Thursday, 16 March 2017

A poem by Shikhandin

Before Winter

At this time of the year, a slant-eyed sun
sends down more shadow than light.
The soft tread of winter-fall
can be heard from beyond
the horizon. There are deaths
foreseen and foretold. In the descending
spiral of leaves, the closing
up of nests, and the vacancies
of cocoons. Burrows run deeper. Water
flows with greater urgency. As if
the onslaught of the chill will
arrest rivers and springs. And water
must, therefore, make up for it in advance. My heart
has received no notice of doom. Yet
it peeps out from the safety of its cage. Snorts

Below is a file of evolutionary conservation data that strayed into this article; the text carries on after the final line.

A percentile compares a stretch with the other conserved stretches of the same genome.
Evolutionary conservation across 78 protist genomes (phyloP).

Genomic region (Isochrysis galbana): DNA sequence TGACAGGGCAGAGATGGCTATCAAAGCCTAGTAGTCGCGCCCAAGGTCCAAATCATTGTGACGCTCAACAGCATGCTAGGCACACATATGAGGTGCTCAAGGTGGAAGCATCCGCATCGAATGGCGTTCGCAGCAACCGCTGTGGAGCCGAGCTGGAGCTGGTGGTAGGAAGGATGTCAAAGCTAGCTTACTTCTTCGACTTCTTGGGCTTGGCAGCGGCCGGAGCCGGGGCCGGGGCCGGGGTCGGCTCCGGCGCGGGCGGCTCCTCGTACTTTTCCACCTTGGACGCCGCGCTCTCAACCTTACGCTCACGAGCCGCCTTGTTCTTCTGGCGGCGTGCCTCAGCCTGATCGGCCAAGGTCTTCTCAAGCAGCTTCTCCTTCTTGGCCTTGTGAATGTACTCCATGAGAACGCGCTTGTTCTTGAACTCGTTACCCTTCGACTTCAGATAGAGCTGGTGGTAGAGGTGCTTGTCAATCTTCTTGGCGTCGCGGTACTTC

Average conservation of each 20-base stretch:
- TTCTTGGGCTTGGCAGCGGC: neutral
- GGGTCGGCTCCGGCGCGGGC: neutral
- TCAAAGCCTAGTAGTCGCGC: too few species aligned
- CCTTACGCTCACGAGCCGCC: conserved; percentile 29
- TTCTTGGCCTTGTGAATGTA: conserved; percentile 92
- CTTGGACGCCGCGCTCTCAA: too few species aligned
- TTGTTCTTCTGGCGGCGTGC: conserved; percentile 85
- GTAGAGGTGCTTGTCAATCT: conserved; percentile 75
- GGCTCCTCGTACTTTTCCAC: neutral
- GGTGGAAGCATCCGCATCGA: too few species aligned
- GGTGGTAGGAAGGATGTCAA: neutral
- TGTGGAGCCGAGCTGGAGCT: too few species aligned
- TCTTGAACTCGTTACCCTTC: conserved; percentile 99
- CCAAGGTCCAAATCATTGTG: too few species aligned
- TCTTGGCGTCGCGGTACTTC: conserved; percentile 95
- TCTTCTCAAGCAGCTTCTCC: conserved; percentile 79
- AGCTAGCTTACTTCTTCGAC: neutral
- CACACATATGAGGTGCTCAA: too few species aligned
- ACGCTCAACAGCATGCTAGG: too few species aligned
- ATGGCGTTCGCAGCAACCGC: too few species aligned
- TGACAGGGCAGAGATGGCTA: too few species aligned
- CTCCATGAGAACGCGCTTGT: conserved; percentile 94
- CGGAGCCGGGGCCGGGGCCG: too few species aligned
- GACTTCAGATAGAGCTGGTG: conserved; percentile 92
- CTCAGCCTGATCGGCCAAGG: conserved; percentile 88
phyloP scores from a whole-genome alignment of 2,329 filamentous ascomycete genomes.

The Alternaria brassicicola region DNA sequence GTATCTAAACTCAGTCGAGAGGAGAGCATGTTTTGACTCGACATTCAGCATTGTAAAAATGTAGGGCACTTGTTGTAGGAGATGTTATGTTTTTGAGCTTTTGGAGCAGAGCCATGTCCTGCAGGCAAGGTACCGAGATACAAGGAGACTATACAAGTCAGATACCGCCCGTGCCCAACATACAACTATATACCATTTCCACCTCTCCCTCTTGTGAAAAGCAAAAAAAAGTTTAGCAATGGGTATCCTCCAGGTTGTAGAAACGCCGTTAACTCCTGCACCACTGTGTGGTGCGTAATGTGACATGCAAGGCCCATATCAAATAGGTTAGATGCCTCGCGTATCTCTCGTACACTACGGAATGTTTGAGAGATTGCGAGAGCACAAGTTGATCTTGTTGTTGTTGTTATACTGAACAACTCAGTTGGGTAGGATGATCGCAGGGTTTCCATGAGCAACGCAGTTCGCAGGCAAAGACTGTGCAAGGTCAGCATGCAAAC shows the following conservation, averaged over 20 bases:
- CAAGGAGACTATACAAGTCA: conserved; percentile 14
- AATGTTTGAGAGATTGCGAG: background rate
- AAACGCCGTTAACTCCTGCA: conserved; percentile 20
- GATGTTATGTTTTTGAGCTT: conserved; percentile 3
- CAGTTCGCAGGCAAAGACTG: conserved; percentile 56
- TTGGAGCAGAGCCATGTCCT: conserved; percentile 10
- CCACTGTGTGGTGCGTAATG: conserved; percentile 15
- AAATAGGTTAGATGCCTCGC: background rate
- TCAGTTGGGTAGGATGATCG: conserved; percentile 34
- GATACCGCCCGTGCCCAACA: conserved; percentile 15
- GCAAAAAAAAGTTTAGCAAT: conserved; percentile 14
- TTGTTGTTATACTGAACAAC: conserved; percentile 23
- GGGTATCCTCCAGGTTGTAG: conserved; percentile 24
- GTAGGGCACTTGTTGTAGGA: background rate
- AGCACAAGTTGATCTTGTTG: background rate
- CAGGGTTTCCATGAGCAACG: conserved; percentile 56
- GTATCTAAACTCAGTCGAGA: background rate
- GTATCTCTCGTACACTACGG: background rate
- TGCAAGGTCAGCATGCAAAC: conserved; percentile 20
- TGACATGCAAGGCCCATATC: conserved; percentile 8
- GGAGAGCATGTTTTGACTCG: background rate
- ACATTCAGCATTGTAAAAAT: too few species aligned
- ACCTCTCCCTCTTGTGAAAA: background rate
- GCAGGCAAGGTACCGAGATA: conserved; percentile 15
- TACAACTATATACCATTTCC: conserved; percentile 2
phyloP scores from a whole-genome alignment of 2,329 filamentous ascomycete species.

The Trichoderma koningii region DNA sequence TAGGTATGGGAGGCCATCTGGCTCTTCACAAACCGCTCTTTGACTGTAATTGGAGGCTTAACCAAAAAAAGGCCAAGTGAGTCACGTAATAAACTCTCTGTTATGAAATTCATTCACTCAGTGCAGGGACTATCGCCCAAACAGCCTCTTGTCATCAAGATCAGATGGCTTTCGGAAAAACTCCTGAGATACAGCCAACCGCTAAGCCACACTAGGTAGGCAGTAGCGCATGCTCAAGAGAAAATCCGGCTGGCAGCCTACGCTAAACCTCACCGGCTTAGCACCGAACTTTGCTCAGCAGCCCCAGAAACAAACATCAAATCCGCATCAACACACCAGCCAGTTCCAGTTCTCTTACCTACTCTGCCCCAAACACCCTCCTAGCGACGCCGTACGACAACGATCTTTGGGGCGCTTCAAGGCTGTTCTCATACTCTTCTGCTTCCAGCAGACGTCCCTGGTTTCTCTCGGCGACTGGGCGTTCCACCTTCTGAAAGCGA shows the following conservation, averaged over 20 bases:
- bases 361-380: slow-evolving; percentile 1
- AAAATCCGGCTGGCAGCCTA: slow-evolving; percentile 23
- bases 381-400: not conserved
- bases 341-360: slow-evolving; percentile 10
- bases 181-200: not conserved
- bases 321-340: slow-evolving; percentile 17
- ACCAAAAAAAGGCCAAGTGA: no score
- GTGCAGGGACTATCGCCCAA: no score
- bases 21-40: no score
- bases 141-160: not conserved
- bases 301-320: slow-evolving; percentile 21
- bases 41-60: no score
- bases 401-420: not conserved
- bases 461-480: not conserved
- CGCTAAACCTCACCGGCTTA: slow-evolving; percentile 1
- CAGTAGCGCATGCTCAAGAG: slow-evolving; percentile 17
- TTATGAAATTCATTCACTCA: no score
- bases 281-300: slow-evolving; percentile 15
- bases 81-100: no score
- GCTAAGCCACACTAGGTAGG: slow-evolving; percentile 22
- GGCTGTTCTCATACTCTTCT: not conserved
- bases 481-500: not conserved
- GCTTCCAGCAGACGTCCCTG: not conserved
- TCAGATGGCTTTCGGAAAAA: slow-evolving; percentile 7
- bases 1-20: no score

and stamps its feet like a sledge horse,
impatient with the hardening snow. I
can feel it. Something is sitting
on my shoulder. Each hair on my arms
springs upright, alarmed. Brittle
and sharp. My ears braced,
my side locks stiff, my terror un-screamed.
I dare not turn to see it.

Shikhandin is an Indian writer. Her short story collection, Immoderate Men has been published by Speaking Tiger Books, India -

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